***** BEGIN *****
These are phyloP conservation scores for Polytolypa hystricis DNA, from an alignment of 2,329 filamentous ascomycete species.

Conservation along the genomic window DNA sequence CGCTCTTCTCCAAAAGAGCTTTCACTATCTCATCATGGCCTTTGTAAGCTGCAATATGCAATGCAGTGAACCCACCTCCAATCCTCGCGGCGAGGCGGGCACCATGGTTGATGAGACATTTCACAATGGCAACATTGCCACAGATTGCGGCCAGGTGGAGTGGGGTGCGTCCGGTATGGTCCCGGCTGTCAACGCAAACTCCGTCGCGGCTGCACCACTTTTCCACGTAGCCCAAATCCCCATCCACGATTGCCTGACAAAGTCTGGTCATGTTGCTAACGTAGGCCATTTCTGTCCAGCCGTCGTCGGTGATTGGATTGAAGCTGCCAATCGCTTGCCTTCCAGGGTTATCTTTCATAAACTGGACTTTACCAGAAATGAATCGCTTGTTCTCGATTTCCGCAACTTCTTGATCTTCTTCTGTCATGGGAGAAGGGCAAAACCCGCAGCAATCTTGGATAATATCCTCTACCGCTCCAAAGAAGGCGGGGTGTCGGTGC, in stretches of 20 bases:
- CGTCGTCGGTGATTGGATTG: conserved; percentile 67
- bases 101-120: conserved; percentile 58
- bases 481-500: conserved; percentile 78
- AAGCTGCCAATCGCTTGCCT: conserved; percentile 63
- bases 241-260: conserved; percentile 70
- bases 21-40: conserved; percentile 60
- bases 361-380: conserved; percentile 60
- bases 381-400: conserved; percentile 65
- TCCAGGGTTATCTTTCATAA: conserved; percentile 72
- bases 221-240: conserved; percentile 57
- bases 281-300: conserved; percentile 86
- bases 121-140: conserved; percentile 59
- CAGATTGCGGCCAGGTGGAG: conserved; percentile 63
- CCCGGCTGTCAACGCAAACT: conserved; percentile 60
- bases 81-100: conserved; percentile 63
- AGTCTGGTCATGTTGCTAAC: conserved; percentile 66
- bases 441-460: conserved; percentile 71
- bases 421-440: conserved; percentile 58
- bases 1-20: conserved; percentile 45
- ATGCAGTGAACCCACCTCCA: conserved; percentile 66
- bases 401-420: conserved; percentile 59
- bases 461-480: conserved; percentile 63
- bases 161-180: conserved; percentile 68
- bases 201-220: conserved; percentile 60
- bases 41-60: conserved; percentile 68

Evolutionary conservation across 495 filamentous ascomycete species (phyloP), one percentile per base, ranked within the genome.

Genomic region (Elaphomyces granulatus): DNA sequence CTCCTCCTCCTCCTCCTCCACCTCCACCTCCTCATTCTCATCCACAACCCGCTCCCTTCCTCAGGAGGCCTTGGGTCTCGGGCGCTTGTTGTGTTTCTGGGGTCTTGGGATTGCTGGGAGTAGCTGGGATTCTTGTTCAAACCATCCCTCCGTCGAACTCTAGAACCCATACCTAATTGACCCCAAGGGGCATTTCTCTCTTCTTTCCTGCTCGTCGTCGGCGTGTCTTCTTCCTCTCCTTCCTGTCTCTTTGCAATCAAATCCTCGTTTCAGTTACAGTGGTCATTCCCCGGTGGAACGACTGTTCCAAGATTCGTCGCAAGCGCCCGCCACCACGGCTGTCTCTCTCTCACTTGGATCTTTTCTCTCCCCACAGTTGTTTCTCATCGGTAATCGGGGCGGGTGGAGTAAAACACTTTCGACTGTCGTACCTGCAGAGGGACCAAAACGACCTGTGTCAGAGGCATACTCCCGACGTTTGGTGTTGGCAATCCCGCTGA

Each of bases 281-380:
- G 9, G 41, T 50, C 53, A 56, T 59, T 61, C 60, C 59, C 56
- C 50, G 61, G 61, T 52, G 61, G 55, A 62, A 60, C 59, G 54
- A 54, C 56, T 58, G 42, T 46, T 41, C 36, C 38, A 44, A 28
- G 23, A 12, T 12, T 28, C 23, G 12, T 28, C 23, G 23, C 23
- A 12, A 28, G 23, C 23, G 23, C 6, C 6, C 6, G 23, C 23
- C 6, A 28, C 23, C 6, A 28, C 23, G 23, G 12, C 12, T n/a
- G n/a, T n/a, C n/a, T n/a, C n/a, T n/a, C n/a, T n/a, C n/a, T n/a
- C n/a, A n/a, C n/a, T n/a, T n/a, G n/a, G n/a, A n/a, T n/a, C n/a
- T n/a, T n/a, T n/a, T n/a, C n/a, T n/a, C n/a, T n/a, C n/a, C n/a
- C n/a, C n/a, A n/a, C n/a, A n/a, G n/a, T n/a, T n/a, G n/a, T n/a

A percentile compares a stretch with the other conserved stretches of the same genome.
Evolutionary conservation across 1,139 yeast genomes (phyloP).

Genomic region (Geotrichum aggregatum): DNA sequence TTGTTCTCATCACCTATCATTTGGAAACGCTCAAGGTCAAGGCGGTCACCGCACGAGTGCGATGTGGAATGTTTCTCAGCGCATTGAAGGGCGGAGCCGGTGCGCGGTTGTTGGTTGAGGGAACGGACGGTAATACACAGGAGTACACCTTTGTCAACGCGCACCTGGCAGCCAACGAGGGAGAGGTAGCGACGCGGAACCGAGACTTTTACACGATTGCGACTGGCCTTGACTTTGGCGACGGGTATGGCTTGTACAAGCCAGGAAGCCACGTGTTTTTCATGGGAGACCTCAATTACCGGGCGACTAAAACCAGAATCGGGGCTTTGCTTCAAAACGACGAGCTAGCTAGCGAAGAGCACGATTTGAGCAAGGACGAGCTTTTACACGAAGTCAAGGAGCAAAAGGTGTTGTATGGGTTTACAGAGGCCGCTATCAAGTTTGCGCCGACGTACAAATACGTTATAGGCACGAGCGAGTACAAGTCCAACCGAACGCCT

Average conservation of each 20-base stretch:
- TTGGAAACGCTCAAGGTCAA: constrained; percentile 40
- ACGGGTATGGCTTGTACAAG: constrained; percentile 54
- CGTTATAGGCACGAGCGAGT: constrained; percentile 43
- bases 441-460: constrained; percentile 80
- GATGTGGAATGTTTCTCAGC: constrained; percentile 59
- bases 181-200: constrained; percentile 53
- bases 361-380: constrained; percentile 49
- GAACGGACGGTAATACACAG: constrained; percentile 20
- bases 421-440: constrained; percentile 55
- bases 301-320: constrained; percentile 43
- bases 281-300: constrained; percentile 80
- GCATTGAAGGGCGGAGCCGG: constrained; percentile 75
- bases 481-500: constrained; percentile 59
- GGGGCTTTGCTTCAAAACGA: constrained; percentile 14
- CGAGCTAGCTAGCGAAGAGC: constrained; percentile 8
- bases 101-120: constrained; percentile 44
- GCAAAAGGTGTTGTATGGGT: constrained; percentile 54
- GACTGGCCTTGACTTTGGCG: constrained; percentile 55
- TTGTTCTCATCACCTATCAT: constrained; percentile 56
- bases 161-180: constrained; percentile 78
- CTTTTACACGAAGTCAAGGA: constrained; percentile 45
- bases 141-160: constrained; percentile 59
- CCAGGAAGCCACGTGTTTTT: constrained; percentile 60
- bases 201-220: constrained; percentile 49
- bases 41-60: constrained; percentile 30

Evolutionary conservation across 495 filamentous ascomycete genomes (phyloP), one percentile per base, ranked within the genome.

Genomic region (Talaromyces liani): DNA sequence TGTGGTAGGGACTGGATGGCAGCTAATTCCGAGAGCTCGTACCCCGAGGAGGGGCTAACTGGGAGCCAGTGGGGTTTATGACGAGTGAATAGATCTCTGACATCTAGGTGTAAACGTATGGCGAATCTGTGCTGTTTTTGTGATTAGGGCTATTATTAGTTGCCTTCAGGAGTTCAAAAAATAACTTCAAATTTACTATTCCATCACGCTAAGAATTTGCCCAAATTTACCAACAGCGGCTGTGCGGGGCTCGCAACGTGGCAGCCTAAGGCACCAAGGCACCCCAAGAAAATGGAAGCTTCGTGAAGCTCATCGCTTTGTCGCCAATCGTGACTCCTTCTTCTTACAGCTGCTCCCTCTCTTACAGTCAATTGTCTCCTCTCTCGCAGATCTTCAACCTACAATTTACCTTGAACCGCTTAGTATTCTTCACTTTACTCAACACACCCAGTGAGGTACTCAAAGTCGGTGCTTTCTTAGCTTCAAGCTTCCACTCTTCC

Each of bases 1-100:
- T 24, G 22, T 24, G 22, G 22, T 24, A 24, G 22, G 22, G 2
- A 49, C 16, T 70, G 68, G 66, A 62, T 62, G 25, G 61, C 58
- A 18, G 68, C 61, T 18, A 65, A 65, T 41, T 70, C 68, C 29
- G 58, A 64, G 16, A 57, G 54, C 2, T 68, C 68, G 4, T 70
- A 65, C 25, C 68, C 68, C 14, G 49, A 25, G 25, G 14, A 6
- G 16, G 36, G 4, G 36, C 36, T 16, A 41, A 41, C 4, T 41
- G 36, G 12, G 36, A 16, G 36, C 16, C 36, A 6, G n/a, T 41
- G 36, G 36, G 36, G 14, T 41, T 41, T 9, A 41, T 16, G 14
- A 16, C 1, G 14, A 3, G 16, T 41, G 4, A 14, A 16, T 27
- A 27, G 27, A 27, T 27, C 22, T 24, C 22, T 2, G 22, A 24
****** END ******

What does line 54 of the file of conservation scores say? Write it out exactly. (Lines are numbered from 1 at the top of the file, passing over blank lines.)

- bases 301-320: constrained; percentile 43